St. Charles Woman Dies Trying To Save Dog

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Sueanne Henry spent her final moments struggling through a suffocating wall of black smoke as she tried to rescue her dog, Sarge.But neither Henry, 61, nor Sarge survived a fire Thursday at an apartment complex at 604 Clark Street.Investigators say Henry had escaped her apartment but ran back inside to save Sarge.Sarge “was her best friend,” said Henry’s daughter, Rachel Santel, 32, of O’Fallon, Mo. “That’s the only reason she would have went back in there. She loved that dog.”Firefighters found Henry unconscious Thursday morning in an upstairs hallway. She was pronounced dead of smoke inhalation a short time later at St. Joseph Health Center in St. Charles, said Fire Chief Ernie Rhodes.

Firefighters found Sarge dead beneath Henry’s bed. She had named her dog, a Shih Tzu mix, after her father, who had served in the military.Henry, who lived alone, retired last year from her job in the mail room at Verizon in Wentzville, said Santel, one of her two daughters. Henry was a rock collector, loved geology and often took in rescue animals. Santel said she couldn’t believe her mother is gone.

“I am in shock,” she said.

The fire started about 8:20 a.m. in the basement of the two-story, 14-unit brick apartment complex, Rhodes said. It spread quickly through the building, sparked explosions and caused an estimated $500,000 in damage. More than a dozen people escaped the complex, which was condemned Thursday.”There was a huge fireball,” said resident Nick Moss, 23. “I was freaked out.”Firefighters rescued Jon Sumner, 47, who was trapped behind a locked sliding glass door in his upstairs apartment, which was filling up with smoke. Sumner climbed down a ladder after firefighters shattered the door to get him.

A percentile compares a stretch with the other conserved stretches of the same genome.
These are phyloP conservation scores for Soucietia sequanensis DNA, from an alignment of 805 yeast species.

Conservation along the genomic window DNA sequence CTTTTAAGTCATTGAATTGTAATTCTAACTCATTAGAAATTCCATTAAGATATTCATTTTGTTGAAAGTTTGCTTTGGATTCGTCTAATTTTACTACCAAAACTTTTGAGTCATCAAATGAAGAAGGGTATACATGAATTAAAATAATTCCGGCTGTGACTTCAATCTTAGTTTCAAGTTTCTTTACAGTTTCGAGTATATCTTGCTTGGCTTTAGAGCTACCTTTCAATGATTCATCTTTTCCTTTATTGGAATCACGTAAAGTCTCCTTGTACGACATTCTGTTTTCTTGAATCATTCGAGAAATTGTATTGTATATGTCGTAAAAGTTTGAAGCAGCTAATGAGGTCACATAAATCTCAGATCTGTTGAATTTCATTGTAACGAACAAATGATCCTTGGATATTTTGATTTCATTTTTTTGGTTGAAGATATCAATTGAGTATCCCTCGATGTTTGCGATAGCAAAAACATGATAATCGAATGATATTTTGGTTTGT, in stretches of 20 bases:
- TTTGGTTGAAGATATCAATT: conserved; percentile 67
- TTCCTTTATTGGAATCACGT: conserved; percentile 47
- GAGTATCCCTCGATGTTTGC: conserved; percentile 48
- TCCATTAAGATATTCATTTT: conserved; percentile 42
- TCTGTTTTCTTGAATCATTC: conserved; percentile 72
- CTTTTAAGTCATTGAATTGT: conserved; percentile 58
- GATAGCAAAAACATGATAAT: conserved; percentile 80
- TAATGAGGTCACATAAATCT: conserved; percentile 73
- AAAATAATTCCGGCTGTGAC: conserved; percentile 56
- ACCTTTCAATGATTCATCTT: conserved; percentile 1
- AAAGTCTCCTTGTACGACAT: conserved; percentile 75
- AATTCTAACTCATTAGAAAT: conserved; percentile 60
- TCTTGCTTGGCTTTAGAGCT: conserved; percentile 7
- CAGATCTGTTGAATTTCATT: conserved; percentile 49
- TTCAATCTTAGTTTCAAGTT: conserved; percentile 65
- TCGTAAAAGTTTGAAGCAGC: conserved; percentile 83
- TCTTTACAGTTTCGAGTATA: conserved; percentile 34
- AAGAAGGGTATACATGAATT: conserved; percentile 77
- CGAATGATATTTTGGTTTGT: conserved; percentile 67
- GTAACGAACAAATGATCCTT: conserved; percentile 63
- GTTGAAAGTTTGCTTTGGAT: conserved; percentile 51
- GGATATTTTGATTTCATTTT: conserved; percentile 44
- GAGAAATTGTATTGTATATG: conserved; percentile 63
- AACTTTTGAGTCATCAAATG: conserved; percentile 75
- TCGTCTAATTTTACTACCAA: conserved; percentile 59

“I couldn’t see nothing inside,” Sumner said. “It was solid black.”The American Red Cross was helping residents Thursday by offering food, water and shelter. The state fire marshal is investigating but had not determined the cause of the fire. The building had working smoke detectors.Two residents, Josh Sylcox, 28, and Keith Smith, 35, a former EMT and volunteer firefighter, said they heard the smoke alarms and went down a stairwell, where they spotted smoke billowing from the basement. Neighbors said Sylcox and Smith ran through the building banging on doors and screaming for everyone to get out. After Smith knocked on several doors, he said, he ran into his apartment to rescue his Boxer, Rocky, and his cat, Sadie.

(source)

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